A semi-infinite solid is an idealized body that has a single plane surface and extends to infinity in all directions.

**SEMI INFINITE AND INFINITE SOLIDS**

A semi-infinite solid
is an idealized body that has a *single plane surface* and extends to
infinity in all directions, as shown in .This idealized body is used to
indicate that the temperature change in the part of the body in which we are
interested (the region close to the surface) is due to the thermal conditions
on a single surface. The earth, for example, can be considered to be a
semi-infinite medium in determining the variation of temperature near its
surface. Also, a thick wall can be modeled as a semi-infinite medium if all we
are interested in is the variation of temperature in the region near one of the
surfaces, and the other surface is too far to have any impact on the region of
interest during the time of observation. The temperature in the core region of
the wall remains unchanged in this case.

For short periods of
time, most bodies can be modeled as semi-infinite solids since heat does not
have sufficient time to penetrate deep into the body,and the thickness of the
body does not enter into the heat transfer analysis. A steel piece of any
shape, for example, can be treated as a semi-infinite solid when it is quenched
rapidly to harden its surface. A body whose surface is heated by a laser pulse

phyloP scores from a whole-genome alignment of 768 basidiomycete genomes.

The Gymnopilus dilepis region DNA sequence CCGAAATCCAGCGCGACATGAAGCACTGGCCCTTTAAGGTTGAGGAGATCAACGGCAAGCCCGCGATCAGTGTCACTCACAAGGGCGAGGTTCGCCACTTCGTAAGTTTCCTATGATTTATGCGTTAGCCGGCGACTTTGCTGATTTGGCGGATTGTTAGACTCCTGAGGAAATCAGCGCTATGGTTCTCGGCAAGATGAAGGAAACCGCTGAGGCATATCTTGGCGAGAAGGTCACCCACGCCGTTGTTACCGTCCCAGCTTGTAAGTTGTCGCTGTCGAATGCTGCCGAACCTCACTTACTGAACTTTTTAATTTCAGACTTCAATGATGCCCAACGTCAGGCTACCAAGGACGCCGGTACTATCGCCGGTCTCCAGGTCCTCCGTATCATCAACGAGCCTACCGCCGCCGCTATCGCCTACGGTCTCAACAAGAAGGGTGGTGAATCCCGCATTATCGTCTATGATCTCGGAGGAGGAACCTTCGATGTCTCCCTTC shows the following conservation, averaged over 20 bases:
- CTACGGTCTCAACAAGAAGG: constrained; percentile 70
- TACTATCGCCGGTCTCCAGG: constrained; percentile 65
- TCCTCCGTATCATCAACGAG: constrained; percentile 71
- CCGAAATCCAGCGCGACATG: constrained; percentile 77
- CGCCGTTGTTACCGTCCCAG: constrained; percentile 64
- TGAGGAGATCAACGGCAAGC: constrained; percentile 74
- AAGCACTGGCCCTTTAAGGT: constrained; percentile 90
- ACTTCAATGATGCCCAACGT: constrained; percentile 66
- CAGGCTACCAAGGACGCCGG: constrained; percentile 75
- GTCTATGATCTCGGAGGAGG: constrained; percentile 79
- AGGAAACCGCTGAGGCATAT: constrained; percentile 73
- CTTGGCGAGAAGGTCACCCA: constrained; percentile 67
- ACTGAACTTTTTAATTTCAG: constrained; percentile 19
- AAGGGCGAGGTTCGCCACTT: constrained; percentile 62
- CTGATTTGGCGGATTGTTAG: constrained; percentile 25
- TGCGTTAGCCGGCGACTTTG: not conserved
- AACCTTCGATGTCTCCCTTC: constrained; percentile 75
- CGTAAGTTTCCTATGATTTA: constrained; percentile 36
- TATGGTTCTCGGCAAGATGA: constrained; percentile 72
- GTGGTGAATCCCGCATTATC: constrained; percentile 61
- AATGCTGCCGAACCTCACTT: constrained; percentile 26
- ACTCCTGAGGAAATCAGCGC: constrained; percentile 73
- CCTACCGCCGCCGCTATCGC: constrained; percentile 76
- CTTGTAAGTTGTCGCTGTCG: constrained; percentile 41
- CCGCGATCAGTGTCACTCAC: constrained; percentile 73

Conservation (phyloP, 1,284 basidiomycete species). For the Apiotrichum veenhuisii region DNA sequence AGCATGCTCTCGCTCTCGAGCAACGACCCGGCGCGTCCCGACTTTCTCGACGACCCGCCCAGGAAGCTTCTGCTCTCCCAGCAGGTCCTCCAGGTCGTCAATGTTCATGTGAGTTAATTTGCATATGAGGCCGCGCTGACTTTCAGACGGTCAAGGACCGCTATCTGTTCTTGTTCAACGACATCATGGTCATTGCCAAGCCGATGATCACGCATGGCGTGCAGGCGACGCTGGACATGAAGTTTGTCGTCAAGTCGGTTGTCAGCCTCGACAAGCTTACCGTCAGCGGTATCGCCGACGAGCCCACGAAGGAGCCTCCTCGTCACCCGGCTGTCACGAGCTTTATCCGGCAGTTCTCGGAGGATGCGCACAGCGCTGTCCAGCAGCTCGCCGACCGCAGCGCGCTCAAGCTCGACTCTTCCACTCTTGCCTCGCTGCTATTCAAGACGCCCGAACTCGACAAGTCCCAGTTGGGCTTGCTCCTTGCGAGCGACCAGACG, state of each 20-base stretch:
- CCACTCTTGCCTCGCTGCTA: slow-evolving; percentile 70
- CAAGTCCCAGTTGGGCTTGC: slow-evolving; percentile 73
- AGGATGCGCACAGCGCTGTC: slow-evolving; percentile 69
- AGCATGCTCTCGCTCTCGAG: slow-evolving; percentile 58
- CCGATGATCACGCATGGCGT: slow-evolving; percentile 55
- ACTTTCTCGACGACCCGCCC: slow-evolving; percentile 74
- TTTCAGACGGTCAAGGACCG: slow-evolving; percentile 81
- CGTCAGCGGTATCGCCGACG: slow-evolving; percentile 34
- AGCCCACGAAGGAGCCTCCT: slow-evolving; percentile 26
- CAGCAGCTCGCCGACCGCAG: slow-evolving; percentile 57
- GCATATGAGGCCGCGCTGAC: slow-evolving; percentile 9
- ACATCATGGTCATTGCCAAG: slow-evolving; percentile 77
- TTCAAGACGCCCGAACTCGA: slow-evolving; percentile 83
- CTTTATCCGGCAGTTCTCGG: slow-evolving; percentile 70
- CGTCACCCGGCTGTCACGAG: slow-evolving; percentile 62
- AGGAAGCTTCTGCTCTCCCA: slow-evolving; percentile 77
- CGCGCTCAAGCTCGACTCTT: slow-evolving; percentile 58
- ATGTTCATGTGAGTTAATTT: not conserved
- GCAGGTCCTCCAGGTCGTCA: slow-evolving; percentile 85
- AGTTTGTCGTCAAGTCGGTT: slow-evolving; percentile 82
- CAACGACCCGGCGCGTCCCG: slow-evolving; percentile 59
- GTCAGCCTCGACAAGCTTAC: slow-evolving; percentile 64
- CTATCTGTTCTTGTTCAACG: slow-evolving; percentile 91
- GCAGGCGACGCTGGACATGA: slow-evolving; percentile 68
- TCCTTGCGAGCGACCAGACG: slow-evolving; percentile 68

can be treated the same way.

Consider a
semi-infinite solid with constant thermo physical properties ,no internal heat
generation,uniform thermal conditions on its exposed surface, and initially a
uniform temperature of *Ti* throughout. Heat transfer in this case occurs
only in the direction normal to the surface (the *x* direction), and thus
it is one-dimensional. Differential equations are independent of the boundary
or initial conditions, and thus for one-dimensional transient conduction in
Cartesian coordinates applies. The

depth of the solid is
large (*x* → _) compared to the depthphenomenathat h can be expressed
mathematically as a boundary condition as *T*(*x* → *, t*) _ *Ti*.

Heat conduction in a
semi-infinite solid is governed by the thermal condition simposed on the
exposed surface, and thus the solution depends strongly on the boundary
condition at *x* _ 0. Below we present a detailed analytical solution for
the case of constant temperature *Ts* on the surface, and give the results
for other more complicated boundary conditions. When the surface temperature is
changed to *Ts* at *t* _ 0 and held constant at that value at all
times, the formulation of the problem The separation of variables technique
does not work in this case since the medium is infinite. But another clever
approach that converts the partial differential equation into an ordinary
differential equation by combining the two independent variables *x* and *t*
into a single variable h, called the **similarity variable**, works well.
For transient conduction in a semi-infinite medium, it is defined as Similarity
variable.

**USE OF HEISLER CHARTS :**

There are three charts,
associated with different geometries. For a plate/wall (Cartesian geometry) the
Heisler chart

The first chart is to determine the temperature at
the center 0 *T* at a given time.

By having the temperatureat the center 0 *T* at
a given time, the second chart is to determine the temperature at other
locations at the same time in terms of 0 *T* .

The third chart is to determine the total amount of
heat transfer up to the time.

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Mechanical : Heat and Mass Transfer : Conduction : Semi Infinite and Infinite Solids |

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